Variations in PSA after surgery

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Terry Herbert
Regular Member


Date Joined Sep 2010
Total Posts : 92
   Posted 2/28/2011 6:38 PM (GMT -6)   
Every now and then there are discussion about the theoretical level of ultra-sensitive tests after surgery and when these should trigger salvage therapy such as EBRT (External Beam Radiation Treatment) or ADT (Androgen Deprivation Therapy).

There are many views on this matter and some of them are illustrated in the latest update from Yana contributor which you can read at Doug Harvey

Briefly a rising PSA which hit 0.29 ng/ml triggered a decision by his medical advisor that he should have EBRT He went for a second opinion at another institution where they had differing criteria for commencing EBRT after surgery.

He had a number of PSA tests during this process, none of which agreed, but which had a range from 0.29 ng/ml to 0.03 ng/ml – Oh! and his Gleason Score, which had been upgraded from 3+4=7 to 4+3=7 after his surgery was downgraded back to 3+4=7 – that was good news, but his post operative staging was also changed from pT2c to pT3a

This is anecdotal and dismissed by many for that reason but I believe it illustrates a number of points, the main ones being the lack of agreement between experts and the lack of accuracy in PSA tests - something that newbies are often not fully briefed on.
Diagnosed ‘96: Age 54: Stage T2b: PSA 7.2: Gleason 7: No treatment. Jun '07 PSA 42.0 - Bony Metastasis: Aug '07: Intermittent ADT: PSA 2.3 Aug '10

It is a tragedy of the world that no one knows what he doesn’t know, and the less a man knows, the more sure he is that he knows everything. Joyce Carey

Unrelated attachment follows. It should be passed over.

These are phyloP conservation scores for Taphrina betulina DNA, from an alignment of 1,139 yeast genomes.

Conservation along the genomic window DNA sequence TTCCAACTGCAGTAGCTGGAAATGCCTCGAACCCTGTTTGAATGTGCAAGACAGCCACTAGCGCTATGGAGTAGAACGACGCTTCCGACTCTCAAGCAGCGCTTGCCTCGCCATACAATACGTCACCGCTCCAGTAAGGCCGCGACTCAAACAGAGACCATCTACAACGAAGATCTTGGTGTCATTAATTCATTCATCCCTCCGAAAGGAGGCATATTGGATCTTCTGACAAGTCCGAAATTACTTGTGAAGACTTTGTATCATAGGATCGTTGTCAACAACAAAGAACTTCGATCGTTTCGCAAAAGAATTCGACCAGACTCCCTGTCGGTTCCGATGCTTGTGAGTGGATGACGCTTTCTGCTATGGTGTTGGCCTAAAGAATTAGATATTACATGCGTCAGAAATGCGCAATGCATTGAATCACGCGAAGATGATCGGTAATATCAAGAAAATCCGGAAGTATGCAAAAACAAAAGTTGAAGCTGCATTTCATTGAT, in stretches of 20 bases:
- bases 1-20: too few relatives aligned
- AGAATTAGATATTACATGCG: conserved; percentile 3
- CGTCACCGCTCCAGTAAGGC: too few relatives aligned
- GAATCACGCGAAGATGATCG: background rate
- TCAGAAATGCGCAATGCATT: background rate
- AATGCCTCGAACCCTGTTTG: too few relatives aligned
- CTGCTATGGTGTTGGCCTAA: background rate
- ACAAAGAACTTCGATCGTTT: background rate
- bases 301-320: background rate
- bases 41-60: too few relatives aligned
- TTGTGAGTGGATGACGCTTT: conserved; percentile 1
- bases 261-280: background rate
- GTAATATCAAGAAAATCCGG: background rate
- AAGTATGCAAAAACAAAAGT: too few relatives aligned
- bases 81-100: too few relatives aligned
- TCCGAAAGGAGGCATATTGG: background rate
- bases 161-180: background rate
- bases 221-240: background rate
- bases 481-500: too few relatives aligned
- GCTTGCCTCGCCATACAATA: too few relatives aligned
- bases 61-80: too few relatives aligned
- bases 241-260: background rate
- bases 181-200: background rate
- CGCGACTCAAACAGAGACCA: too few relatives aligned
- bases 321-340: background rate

Tony Crispino
Veteran Member


Date Joined Dec 2006
Total Posts : 8128
   Posted 2/28/2011 6:46 PM (GMT -6)   
Good points, Terry,
I have seen much to do made about ultra sensitive tests but con't see why anyone would want them. That's just my thought about them. They, in my opinion, show that they can accurately display the inaccuracy of the basic Bayer Assay PSA test. But some guys feel better knowing the more detailed version, they just need to understand that no form of the test is completely accurate.

That is an interesting ride that Doug has been on.

For me I am glad my reading is <0.1. If it were 0.09 I believe that I would be doing needless early worrying...but not treatment....not yet at least

Tony
Advanced Prostate Cancer at age 44 (I am 48 now)
pT3b,N0,Mx (original PSA was 19.8) EPE, PM, SVI. Gleason 4+3=7

Treatments:
Da Vinci Surgery ~ 2/16/2007
Adjuvant Radiation Therapy ~ IMRT Completed 8/07
Adjuvant Hormone Therapy ~ 28 months on Casodex and Lupron.
Undetectable PSA.

Blog: www.caringbridge.org/visit/tonycrispino

zufus
Veteran Member


Date Joined Dec 2008
Total Posts : 3149
   Posted 3/1/2011 6:03 AM (GMT -6)   
Great post Terry H., hope the message resonates.

Putt
Regular Member


Date Joined Aug 2010
Total Posts : 154
   Posted 3/1/2011 7:12 PM (GMT -6)   
Gentlemen